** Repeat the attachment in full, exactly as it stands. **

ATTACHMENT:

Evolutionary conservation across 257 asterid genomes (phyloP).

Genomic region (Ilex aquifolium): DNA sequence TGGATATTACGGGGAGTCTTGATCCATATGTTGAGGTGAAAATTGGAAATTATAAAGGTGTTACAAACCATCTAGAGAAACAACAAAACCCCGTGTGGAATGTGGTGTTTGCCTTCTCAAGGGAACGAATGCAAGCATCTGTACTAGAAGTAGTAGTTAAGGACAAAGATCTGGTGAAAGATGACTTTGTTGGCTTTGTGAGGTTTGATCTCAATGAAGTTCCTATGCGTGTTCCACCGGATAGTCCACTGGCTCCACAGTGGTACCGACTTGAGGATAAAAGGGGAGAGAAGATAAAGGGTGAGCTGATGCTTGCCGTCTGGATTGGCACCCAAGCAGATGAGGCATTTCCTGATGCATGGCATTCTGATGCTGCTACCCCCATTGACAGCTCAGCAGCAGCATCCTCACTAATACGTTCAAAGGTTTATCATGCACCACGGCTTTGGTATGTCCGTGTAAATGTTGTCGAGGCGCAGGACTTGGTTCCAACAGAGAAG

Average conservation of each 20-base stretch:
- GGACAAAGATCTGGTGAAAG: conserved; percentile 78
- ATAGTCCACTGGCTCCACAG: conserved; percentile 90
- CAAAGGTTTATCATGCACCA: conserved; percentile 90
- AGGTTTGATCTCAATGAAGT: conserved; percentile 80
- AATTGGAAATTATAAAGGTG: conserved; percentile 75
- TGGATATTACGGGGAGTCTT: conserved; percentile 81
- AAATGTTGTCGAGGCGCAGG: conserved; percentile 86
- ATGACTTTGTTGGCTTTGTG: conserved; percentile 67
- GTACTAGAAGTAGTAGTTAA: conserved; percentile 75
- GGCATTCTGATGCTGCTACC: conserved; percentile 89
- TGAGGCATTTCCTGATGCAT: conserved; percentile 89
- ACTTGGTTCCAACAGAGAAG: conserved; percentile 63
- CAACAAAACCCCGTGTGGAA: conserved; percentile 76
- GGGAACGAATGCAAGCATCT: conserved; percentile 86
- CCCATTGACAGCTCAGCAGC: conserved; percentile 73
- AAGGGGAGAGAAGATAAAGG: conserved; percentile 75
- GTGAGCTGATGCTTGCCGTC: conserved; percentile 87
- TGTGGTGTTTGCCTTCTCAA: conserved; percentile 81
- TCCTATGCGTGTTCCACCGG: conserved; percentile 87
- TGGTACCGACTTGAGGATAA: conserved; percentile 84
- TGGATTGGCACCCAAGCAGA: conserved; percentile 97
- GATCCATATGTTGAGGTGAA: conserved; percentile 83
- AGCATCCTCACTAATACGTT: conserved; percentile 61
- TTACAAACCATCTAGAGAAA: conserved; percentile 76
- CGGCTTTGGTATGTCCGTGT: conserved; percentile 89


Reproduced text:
Evolutionary conservation across 257 asterid genomes (phyloP).

Genomic region (Ilex aquifolium): DNA sequence TGGATATTACGGGGAGTCTTGATCCATATGTTGAGGTGAAAATTGGAAATTATAAAGGTGTTACAAACCATCTAGAGAAACAACAAAACCCCGTGTGGAATGTGGTGTTTGCCTTCTCAAGGGAACGAATGCAAGCATCTGTACTAGAAGTAGTAGTTAAGGACAAAGATCTGGTGAAAGATGACTTTGTTGGCTTTGTGAGGTTTGATCTCAATGAAGTTCCTATGCGTGTTCCACCGGATAGTCCACTGGCTCCACAGTGGTACCGACTTGAGGATAAAAGGGGAGAGAAGATAAAGGGTGAGCTGATGCTTGCCGTCTGGATTGGCACCCAAGCAGATGAGGCATTTCCTGATGCATGGCATTCTGATGCTGCTACCCCCATTGACAGCTCAGCAGCAGCATCCTCACTAATACGTTCAAAGGTTTATCATGCACCACGGCTTTGGTATGTCCGTGTAAATGTTGTCGAGGCGCAGGACTTGGTTCCAACAGAGAAG

Average conservation of each 20-base stretch:
- GGACAAAGATCTGGTGAAAG: conserved; percentile 78
- ATAGTCCACTGGCTCCACAG: conserved; percentile 90
- CAAAGGTTTATCATGCACCA: conserved; percentile 90
- AGGTTTGATCTCAATGAAGT: conserved; percentile 80
- AATTGGAAATTATAAAGGTG: conserved; percentile 75
- TGGATATTACGGGGAGTCTT: conserved; percentile 81
- AAATGTTGTCGAGGCGCAGG: conserved; percentile 86
- ATGACTTTGTTGGCTTTGTG: conserved; percentile 67
- GTACTAGAAGTAGTAGTTAA: conserved; percentile 75
- GGCATTCTGATGCTGCTACC: conserved; percentile 89
- TGAGGCATTTCCTGATGCAT: conserved; percentile 89
- ACTTGGTTCCAACAGAGAAG: conserved; percentile 63
- CAACAAAACCCCGTGTGGAA: conserved; percentile 76
- GGGAACGAATGCAAGCATCT: conserved; percentile 86
- CCCATTGACAGCTCAGCAGC: conserved; percentile 73
- AAGGGGAGAGAAGATAAAGG: conserved; percentile 75
- GTGAGCTGATGCTTGCCGTC: conserved; percentile 87
- TGTGGTGTTTGCCTTCTCAA: conserved; percentile 81
- TCCTATGCGTGTTCCACCGG: conserved; percentile 87
- TGGTACCGACTTGAGGATAA: conserved; percentile 84
- TGGATTGGCACCCAAGCAGA: conserved; percentile 97
- GATCCATATGTTGAGGTGAA: conserved; percentile 83
- AGCATCCTCACTAATACGTT: conserved; percentile 61
- TTACAAACCATCTAGAGAAA: conserved; percentile 76
- CGGCTTTGGTATGTCCGTGT: conserved; percentile 89